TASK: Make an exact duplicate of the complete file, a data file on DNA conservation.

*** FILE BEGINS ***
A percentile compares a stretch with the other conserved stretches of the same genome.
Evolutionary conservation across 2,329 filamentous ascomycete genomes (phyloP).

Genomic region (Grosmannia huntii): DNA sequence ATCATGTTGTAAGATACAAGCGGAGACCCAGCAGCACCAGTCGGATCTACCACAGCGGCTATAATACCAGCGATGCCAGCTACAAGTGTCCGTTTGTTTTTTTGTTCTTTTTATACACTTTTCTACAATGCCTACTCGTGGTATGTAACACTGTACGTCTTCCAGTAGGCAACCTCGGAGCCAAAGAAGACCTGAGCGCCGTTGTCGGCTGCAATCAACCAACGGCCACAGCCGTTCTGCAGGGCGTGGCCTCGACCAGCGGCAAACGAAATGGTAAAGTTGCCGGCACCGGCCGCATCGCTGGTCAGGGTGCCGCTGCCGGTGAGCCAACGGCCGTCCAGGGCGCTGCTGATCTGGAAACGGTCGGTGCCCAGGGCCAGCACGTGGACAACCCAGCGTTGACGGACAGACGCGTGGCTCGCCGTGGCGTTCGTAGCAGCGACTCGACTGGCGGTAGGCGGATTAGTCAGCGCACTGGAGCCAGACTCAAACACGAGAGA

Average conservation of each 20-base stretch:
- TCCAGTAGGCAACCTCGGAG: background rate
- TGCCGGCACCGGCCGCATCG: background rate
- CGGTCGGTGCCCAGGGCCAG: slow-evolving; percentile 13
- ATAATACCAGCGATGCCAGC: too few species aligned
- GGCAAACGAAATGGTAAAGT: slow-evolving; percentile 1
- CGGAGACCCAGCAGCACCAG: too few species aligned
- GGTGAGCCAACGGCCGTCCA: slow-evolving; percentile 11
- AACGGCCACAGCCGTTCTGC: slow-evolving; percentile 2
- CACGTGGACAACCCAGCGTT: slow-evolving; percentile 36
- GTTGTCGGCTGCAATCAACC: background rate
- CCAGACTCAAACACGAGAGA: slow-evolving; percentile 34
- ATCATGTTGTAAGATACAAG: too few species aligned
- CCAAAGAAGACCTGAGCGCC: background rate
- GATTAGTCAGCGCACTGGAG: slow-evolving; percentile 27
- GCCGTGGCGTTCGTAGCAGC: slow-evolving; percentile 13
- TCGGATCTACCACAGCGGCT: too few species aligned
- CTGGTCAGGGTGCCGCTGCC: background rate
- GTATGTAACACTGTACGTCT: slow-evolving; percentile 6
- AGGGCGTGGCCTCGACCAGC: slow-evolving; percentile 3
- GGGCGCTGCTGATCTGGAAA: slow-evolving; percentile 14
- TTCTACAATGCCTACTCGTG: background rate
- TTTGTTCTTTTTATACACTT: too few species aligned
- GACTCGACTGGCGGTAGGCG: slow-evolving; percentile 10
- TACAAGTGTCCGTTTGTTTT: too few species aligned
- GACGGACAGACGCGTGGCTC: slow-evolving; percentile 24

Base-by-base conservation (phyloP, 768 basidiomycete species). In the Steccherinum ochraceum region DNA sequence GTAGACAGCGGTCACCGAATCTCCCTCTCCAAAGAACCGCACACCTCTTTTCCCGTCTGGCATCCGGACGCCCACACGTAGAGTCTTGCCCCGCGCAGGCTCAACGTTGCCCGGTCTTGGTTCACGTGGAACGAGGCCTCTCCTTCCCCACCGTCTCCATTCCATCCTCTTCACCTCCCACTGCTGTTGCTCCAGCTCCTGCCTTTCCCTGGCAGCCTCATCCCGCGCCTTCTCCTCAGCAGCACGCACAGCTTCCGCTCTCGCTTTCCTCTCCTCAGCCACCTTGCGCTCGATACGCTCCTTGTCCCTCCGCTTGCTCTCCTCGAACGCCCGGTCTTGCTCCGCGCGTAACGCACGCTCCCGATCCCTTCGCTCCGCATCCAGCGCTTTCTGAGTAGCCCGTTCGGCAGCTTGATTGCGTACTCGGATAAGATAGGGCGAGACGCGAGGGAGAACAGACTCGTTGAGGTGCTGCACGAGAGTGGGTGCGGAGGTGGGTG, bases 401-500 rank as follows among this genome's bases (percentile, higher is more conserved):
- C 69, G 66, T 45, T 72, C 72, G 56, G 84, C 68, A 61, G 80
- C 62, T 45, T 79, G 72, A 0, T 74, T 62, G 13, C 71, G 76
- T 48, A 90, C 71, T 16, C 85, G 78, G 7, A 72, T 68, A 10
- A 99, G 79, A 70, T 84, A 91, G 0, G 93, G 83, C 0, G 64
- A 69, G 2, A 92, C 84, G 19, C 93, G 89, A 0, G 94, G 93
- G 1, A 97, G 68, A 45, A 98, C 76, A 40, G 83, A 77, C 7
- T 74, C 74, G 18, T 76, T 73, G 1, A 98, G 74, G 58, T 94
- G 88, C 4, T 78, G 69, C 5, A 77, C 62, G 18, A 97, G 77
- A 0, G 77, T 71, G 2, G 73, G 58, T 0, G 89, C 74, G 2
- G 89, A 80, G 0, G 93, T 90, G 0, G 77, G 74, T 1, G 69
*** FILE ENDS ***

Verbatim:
A percentile compares a stretch with the other conserved stretches of the same genome.
Evolutionary conservation across 2,329 filamentous ascomycete genomes (phyloP).

Genomic region (Grosmannia huntii): DNA sequence ATCATGTTGTAAGATACAAGCGGAGACCCAGCAGCACCAGTCGGATCTACCACAGCGGCTATAATACCAGCGATGCCAGCTACAAGTGTCCGTTTGTTTTTTTGTTCTTTTTATACACTTTTCTACAATGCCTACTCGTGGTATGTAACACTGTACGTCTTCCAGTAGGCAACCTCGGAGCCAAAGAAGACCTGAGCGCCGTTGTCGGCTGCAATCAACCAACGGCCACAGCCGTTCTGCAGGGCGTGGCCTCGACCAGCGGCAAACGAAATGGTAAAGTTGCCGGCACCGGCCGCATCGCTGGTCAGGGTGCCGCTGCCGGTGAGCCAACGGCCGTCCAGGGCGCTGCTGATCTGGAAACGGTCGGTGCCCAGGGCCAGCACGTGGACAACCCAGCGTTGACGGACAGACGCGTGGCTCGCCGTGGCGTTCGTAGCAGCGACTCGACTGGCGGTAGGCGGATTAGTCAGCGCACTGGAGCCAGACTCAAACACGAGAGA

Average conservation of each 20-base stretch:
- TCCAGTAGGCAACCTCGGAG: background rate
- TGCCGGCACCGGCCGCATCG: background rate
- CGGTCGGTGCCCAGGGCCAG: slow-evolving; percentile 13
- ATAATACCAGCGATGCCAGC: too few species aligned
- GGCAAACGAAATGGTAAAGT: slow-evolving; percentile 1
- CGGAGACCCAGCAGCACCAG: too few species aligned
- GGTGAGCCAACGGCCGTCCA: slow-evolving; percentile 11
- AACGGCCACAGCCGTTCTGC: slow-evolving; percentile 2
- CACGTGGACAACCCAGCGTT: slow-evolving; percentile 36
- GTTGTCGGCTGCAATCAACC: background rate
- CCAGACTCAAACACGAGAGA: slow-evolving; percentile 34
- ATCATGTTGTAAGATACAAG: too few species aligned
- CCAAAGAAGACCTGAGCGCC: background rate
- GATTAGTCAGCGCACTGGAG: slow-evolving; percentile 27
- GCCGTGGCGTTCGTAGCAGC: slow-evolving; percentile 13
- TCGGATCTACCACAGCGGCT: too few species aligned
- CTGGTCAGGGTGCCGCTGCC: background rate
- GTATGTAACACTGTACGTCT: slow-evolving; percentile 6
- AGGGCGTGGCCTCGACCAGC: slow-evolving; percentile 3
- GGGCGCTGCTGATCTGGAAA: slow-evolving; percentile 14
- TTCTACAATGCCTACTCGTG: background rate
- TTTGTTCTTTTTATACACTT: too few species aligned
- GACTCGACTGGCGGTAGGCG: slow-evolving; percentile 10
- TACAAGTGTCCGTTTGTTTT: too few species aligned
- GACGGACAGACGCGTGGCTC: slow-evolving; percentile 24

Base-by-base conservation (phyloP, 768 basidiomycete species). In the Steccherinum ochraceum region DNA sequence GTAGACAGCGGTCACCGAATCTCCCTCTCCAAAGAACCGCACACCTCTTTTCCCGTCTGGCATCCGGACGCCCACACGTAGAGTCTTGCCCCGCGCAGGCTCAACGTTGCCCGGTCTTGGTTCACGTGGAACGAGGCCTCTCCTTCCCCACCGTCTCCATTCCATCCTCTTCACCTCCCACTGCTGTTGCTCCAGCTCCTGCCTTTCCCTGGCAGCCTCATCCCGCGCCTTCTCCTCAGCAGCACGCACAGCTTCCGCTCTCGCTTTCCTCTCCTCAGCCACCTTGCGCTCGATACGCTCCTTGTCCCTCCGCTTGCTCTCCTCGAACGCCCGGTCTTGCTCCGCGCGTAACGCACGCTCCCGATCCCTTCGCTCCGCATCCAGCGCTTTCTGAGTAGCCCGTTCGGCAGCTTGATTGCGTACTCGGATAAGATAGGGCGAGACGCGAGGGAGAACAGACTCGTTGAGGTGCTGCACGAGAGTGGGTGCGGAGGTGGGTG, bases 401-500 rank as follows among this genome's bases (percentile, higher is more conserved):
- C 69, G 66, T 45, T 72, C 72, G 56, G 84, C 68, A 61, G 80
- C 62, T 45, T 79, G 72, A 0, T 74, T 62, G 13, C 71, G 76
- T 48, A 90, C 71, T 16, C 85, G 78, G 7, A 72, T 68, A 10
- A 99, G 79, A 70, T 84, A 91, G 0, G 93, G 83, C 0, G 64
- A 69, G 2, A 92, C 84, G 19, C 93, G 89, A 0, G 94, G 93
- G 1, A 97, G 68, A 45, A 98, C 76, A 40, G 83, A 77, C 7
- T 74, C 74, G 18, T 76, T 73, G 1, A 98, G 74, G 58, T 94
- G 88, C 4, T 78, G 69, C 5, A 77, C 62, G 18, A 97, G 77
- A 0, G 77, T 71, G 2, G 73, G 58, T 0, G 89, C 74, G 2
- G 89, A 80, G 0, G 93, T 90, G 0, G 77, G 74, T 1, G 69